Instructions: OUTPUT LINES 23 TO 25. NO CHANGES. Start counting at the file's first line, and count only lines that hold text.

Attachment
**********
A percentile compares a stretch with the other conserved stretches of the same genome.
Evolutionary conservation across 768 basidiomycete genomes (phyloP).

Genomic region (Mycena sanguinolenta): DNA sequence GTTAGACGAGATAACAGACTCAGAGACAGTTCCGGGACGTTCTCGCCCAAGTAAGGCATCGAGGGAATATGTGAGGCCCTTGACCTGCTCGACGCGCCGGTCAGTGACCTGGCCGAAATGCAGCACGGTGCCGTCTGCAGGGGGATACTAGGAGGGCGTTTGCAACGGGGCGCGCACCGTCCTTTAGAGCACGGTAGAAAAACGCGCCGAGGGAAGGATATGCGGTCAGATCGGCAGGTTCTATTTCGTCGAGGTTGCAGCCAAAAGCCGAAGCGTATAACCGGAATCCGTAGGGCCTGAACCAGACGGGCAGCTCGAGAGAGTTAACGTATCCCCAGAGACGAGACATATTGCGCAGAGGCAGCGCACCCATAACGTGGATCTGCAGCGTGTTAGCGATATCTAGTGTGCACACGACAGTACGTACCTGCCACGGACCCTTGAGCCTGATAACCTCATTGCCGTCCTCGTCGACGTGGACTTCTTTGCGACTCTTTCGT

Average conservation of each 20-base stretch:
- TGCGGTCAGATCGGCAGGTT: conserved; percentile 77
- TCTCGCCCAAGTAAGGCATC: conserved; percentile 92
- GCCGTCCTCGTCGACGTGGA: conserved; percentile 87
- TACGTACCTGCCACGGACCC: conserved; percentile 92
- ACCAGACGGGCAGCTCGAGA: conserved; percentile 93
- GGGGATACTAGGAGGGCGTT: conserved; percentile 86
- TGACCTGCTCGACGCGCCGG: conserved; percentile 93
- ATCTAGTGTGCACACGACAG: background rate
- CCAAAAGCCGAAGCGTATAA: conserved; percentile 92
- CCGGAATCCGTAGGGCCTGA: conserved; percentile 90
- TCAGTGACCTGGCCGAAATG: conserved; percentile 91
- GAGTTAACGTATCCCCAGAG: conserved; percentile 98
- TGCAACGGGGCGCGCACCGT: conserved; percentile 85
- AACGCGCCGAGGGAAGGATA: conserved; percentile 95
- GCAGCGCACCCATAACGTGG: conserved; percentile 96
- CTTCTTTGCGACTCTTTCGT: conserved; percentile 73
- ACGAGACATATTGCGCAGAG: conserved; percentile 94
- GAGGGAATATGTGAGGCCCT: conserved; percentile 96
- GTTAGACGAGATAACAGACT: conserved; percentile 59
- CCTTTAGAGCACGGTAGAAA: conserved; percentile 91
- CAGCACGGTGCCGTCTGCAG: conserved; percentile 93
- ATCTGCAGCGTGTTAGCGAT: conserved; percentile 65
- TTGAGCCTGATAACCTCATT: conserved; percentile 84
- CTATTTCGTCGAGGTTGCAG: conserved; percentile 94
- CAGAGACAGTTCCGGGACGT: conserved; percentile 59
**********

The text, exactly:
- GTTAGACGAGATAACAGACT: conserved; percentile 59
- CCTTTAGAGCACGGTAGAAA: conserved; percentile 91
- CAGCACGGTGCCGTCTGCAG: conserved; percentile 93